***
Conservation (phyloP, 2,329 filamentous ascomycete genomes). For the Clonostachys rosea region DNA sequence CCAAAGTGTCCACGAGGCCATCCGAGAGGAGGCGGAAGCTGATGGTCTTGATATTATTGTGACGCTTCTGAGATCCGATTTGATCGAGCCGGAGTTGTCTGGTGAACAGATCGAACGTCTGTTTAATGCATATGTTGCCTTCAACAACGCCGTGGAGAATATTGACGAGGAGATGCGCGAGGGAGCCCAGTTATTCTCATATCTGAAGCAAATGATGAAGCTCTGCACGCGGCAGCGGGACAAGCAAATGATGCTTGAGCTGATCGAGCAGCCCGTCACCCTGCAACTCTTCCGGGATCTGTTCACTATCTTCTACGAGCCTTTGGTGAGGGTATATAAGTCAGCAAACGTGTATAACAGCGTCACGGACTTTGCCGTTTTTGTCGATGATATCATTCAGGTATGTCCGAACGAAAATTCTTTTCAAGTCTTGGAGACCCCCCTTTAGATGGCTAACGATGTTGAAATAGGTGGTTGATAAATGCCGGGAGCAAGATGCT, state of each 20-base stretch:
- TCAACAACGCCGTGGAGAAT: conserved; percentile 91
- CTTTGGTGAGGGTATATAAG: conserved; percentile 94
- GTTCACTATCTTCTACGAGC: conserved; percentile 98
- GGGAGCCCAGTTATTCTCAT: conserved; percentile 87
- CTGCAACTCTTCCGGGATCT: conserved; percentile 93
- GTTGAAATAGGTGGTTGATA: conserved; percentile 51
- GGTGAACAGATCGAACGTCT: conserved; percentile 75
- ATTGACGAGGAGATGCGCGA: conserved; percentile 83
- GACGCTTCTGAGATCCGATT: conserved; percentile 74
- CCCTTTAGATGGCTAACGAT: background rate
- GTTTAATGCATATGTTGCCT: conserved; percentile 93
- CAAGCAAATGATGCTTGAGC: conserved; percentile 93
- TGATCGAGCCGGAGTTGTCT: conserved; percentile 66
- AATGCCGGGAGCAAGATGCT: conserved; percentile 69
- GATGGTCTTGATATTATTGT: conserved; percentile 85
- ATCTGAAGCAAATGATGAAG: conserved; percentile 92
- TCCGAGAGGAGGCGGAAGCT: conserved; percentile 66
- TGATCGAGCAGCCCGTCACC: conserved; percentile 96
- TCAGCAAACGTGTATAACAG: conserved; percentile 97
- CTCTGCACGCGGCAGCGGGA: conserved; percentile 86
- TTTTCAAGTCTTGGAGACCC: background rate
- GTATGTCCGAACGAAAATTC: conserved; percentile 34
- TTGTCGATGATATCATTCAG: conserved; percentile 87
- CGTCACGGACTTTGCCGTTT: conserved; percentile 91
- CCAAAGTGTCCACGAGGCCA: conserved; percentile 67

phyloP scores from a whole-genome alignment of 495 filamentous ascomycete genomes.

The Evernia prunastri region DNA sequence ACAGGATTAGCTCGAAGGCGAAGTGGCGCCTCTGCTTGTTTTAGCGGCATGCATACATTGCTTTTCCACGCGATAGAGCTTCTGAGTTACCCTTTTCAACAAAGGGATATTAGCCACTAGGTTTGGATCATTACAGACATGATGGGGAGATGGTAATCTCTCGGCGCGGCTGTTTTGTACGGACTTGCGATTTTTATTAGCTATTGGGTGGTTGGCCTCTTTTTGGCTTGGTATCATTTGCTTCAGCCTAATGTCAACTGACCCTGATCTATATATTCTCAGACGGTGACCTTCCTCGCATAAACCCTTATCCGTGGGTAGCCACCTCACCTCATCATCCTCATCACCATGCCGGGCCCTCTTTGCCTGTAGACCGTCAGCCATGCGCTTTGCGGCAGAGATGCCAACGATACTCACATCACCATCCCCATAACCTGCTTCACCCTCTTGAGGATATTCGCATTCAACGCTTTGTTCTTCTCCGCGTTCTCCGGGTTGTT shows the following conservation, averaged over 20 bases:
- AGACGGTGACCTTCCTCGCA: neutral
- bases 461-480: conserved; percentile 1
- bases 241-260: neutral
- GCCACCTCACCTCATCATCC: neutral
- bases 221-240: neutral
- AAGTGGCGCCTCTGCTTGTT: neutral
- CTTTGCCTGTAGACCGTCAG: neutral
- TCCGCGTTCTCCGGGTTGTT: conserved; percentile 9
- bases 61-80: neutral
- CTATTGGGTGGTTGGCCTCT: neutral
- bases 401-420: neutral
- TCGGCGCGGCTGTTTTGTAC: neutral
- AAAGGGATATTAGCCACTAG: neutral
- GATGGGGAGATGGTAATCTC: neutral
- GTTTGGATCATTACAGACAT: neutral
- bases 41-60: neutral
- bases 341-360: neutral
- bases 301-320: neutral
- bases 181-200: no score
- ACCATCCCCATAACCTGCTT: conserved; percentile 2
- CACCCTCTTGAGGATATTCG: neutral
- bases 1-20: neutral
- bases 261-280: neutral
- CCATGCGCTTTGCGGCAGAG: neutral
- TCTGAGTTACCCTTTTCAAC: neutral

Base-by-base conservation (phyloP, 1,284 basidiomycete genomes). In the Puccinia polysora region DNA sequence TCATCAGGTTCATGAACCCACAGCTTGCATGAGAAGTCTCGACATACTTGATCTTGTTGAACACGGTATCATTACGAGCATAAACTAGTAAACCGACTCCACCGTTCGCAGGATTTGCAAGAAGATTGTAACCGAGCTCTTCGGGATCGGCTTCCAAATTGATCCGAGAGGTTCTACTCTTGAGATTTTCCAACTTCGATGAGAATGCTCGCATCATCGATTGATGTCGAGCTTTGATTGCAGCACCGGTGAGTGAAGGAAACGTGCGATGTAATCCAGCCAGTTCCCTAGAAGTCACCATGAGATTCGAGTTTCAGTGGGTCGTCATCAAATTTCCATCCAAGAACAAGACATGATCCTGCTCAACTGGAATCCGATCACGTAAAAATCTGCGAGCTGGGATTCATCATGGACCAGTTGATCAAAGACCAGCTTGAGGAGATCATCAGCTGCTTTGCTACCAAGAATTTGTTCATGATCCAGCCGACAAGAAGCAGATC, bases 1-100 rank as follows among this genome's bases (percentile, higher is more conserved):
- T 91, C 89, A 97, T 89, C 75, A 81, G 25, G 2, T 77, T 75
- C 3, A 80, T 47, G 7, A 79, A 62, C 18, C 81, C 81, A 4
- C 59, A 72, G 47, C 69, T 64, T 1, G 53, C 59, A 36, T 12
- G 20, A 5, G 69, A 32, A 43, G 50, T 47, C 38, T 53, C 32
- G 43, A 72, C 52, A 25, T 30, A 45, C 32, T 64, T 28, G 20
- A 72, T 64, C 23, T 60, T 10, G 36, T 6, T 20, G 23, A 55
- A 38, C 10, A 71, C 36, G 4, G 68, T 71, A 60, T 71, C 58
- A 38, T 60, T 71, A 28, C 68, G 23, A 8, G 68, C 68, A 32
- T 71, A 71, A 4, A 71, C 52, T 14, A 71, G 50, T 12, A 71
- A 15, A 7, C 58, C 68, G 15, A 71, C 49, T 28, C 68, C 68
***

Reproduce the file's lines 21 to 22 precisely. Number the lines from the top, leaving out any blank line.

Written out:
- CTCTGCACGCGGCAGCGGGA: conserved; percentile 86
- TTTTCAAGTCTTGGAGACCC: background rate